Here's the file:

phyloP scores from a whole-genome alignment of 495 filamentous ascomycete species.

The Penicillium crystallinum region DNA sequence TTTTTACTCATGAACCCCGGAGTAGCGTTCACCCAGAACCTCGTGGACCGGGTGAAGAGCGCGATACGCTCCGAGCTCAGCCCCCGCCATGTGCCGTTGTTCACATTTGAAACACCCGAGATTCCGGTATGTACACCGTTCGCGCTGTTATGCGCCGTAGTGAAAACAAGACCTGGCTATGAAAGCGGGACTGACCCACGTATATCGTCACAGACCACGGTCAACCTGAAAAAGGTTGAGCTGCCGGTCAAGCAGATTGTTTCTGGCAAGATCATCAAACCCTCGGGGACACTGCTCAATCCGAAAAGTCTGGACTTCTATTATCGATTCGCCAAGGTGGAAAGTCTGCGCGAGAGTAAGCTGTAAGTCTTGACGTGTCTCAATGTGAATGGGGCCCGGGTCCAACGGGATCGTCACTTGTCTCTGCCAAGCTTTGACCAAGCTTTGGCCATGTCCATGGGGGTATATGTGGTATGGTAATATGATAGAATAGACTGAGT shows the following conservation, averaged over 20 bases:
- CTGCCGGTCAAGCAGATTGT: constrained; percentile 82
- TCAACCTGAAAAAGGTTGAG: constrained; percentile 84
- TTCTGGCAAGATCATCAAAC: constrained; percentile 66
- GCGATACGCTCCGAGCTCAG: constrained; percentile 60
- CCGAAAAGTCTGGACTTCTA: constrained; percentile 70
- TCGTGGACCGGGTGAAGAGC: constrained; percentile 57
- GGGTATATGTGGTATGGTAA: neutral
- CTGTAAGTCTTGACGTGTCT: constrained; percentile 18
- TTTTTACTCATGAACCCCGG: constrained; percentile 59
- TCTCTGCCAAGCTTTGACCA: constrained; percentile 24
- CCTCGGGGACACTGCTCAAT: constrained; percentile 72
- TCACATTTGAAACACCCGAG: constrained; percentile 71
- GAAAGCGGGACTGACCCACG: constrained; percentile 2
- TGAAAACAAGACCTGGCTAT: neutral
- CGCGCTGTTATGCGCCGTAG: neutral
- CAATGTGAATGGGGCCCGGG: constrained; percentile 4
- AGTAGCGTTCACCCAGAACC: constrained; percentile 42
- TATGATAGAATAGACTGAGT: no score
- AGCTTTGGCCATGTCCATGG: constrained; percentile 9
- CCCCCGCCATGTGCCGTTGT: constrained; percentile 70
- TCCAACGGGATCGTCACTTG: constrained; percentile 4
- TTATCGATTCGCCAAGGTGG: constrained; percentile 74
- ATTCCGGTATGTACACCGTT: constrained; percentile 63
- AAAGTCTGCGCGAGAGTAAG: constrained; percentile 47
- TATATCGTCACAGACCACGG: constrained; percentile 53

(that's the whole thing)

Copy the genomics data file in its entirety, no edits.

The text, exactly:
phyloP scores from a whole-genome alignment of 495 filamentous ascomycete species.

The Penicillium crystallinum region DNA sequence TTTTTACTCATGAACCCCGGAGTAGCGTTCACCCAGAACCTCGTGGACCGGGTGAAGAGCGCGATACGCTCCGAGCTCAGCCCCCGCCATGTGCCGTTGTTCACATTTGAAACACCCGAGATTCCGGTATGTACACCGTTCGCGCTGTTATGCGCCGTAGTGAAAACAAGACCTGGCTATGAAAGCGGGACTGACCCACGTATATCGTCACAGACCACGGTCAACCTGAAAAAGGTTGAGCTGCCGGTCAAGCAGATTGTTTCTGGCAAGATCATCAAACCCTCGGGGACACTGCTCAATCCGAAAAGTCTGGACTTCTATTATCGATTCGCCAAGGTGGAAAGTCTGCGCGAGAGTAAGCTGTAAGTCTTGACGTGTCTCAATGTGAATGGGGCCCGGGTCCAACGGGATCGTCACTTGTCTCTGCCAAGCTTTGACCAAGCTTTGGCCATGTCCATGGGGGTATATGTGGTATGGTAATATGATAGAATAGACTGAGT shows the following conservation, averaged over 20 bases:
- CTGCCGGTCAAGCAGATTGT: constrained; percentile 82
- TCAACCTGAAAAAGGTTGAG: constrained; percentile 84
- TTCTGGCAAGATCATCAAAC: constrained; percentile 66
- GCGATACGCTCCGAGCTCAG: constrained; percentile 60
- CCGAAAAGTCTGGACTTCTA: constrained; percentile 70
- TCGTGGACCGGGTGAAGAGC: constrained; percentile 57
- GGGTATATGTGGTATGGTAA: neutral
- CTGTAAGTCTTGACGTGTCT: constrained; percentile 18
- TTTTTACTCATGAACCCCGG: constrained; percentile 59
- TCTCTGCCAAGCTTTGACCA: constrained; percentile 24
- CCTCGGGGACACTGCTCAAT: constrained; percentile 72
- TCACATTTGAAACACCCGAG: constrained; percentile 71
- GAAAGCGGGACTGACCCACG: constrained; percentile 2
- TGAAAACAAGACCTGGCTAT: neutral
- CGCGCTGTTATGCGCCGTAG: neutral
- CAATGTGAATGGGGCCCGGG: constrained; percentile 4
- AGTAGCGTTCACCCAGAACC: constrained; percentile 42
- TATGATAGAATAGACTGAGT: no score
- AGCTTTGGCCATGTCCATGG: constrained; percentile 9
- CCCCCGCCATGTGCCGTTGT: constrained; percentile 70
- TCCAACGGGATCGTCACTTG: constrained; percentile 4
- TTATCGATTCGCCAAGGTGG: constrained; percentile 74
- ATTCCGGTATGTACACCGTT: constrained; percentile 63
- AAAGTCTGCGCGAGAGTAAG: constrained; percentile 47
- TATATCGTCACAGACCACGG: constrained; percentile 53